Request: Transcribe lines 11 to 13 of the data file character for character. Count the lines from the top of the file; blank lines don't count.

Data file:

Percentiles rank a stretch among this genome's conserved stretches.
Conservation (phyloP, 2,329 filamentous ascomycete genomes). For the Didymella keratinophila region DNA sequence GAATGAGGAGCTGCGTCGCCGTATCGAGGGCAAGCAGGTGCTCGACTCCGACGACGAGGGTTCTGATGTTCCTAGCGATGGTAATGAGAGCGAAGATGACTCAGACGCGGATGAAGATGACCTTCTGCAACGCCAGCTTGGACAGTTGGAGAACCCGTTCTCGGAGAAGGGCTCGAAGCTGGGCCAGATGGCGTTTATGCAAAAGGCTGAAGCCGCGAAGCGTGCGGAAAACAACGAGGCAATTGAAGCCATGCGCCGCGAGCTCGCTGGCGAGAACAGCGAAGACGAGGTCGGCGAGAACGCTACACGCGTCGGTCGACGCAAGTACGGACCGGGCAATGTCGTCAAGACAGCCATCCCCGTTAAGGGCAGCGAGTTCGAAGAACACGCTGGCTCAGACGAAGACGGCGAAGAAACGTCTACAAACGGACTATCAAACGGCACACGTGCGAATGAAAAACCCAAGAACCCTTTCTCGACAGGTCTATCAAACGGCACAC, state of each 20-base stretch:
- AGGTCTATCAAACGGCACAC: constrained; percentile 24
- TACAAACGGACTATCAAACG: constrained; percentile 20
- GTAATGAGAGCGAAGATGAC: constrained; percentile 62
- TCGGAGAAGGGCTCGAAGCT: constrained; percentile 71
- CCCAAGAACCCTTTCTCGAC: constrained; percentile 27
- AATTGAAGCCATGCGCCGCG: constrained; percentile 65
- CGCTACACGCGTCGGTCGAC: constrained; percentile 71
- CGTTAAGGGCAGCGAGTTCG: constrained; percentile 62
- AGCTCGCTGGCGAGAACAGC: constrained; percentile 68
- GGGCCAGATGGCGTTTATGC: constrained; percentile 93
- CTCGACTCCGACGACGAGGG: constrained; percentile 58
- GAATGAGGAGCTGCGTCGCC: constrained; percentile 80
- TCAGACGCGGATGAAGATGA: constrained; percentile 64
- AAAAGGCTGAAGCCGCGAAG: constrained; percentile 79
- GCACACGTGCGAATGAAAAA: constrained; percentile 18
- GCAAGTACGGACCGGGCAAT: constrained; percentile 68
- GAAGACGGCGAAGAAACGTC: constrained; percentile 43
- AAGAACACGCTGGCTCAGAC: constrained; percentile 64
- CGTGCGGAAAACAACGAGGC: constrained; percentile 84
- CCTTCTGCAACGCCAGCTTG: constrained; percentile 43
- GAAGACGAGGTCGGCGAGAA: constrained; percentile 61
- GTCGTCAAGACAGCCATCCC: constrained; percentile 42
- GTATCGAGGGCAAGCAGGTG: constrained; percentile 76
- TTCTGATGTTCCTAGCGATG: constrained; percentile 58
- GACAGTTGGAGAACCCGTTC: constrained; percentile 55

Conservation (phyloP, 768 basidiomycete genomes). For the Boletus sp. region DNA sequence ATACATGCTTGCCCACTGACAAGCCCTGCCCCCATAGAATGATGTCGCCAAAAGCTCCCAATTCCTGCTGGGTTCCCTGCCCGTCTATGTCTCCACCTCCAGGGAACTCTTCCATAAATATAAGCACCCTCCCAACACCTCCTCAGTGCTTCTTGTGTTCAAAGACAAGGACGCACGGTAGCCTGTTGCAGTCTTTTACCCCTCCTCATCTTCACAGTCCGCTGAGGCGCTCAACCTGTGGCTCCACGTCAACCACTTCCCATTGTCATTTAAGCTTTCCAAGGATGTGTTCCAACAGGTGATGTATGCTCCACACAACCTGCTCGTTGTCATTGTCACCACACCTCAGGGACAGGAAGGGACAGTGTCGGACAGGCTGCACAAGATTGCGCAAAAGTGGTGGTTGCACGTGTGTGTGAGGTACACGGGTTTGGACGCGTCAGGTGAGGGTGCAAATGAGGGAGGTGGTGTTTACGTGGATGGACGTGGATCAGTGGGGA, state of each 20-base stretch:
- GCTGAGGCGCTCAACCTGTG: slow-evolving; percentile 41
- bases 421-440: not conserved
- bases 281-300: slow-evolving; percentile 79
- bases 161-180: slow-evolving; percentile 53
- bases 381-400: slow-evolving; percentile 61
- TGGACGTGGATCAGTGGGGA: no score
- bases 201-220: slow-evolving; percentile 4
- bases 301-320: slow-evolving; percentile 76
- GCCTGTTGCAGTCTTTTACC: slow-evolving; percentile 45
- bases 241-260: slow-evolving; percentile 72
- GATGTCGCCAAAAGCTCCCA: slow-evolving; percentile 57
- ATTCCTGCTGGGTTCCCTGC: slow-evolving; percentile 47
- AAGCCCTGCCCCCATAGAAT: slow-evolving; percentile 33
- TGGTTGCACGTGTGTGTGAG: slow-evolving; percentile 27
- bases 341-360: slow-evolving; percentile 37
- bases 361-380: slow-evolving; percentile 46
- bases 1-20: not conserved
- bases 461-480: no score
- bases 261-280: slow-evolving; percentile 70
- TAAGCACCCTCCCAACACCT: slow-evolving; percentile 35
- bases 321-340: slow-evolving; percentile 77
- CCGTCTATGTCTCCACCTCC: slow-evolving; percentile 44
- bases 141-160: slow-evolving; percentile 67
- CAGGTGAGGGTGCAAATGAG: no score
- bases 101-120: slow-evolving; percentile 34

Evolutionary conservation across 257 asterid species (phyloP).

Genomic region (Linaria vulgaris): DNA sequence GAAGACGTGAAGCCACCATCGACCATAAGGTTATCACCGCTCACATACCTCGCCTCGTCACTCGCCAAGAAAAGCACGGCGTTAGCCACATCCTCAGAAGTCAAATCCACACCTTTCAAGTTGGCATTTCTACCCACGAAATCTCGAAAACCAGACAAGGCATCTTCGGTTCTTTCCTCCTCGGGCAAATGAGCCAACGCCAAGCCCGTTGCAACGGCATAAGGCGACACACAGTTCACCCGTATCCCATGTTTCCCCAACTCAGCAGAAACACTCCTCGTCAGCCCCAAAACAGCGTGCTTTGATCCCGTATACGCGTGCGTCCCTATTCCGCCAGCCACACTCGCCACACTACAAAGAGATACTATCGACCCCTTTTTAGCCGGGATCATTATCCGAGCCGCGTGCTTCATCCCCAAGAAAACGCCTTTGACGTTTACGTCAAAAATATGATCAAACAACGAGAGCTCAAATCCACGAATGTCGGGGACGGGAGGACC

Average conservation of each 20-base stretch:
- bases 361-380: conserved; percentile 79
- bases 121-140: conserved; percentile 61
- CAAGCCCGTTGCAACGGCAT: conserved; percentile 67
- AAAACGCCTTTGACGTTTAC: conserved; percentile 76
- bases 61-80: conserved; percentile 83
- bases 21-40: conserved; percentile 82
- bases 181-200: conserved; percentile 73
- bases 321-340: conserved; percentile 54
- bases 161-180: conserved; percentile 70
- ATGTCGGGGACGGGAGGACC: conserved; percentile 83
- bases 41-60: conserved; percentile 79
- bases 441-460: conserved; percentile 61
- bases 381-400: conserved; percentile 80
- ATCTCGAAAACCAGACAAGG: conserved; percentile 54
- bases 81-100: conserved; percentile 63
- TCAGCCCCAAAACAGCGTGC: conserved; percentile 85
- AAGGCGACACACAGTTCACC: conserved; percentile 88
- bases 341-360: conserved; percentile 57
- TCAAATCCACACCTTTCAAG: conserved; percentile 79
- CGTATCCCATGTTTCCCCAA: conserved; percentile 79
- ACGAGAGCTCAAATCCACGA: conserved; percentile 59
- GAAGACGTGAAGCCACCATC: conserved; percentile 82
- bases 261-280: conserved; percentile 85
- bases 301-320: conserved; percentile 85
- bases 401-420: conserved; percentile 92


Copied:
- AGCTCGCTGGCGAGAACAGC: constrained; percentile 68
- GGGCCAGATGGCGTTTATGC: constrained; percentile 93
- CTCGACTCCGACGACGAGGG: constrained; percentile 58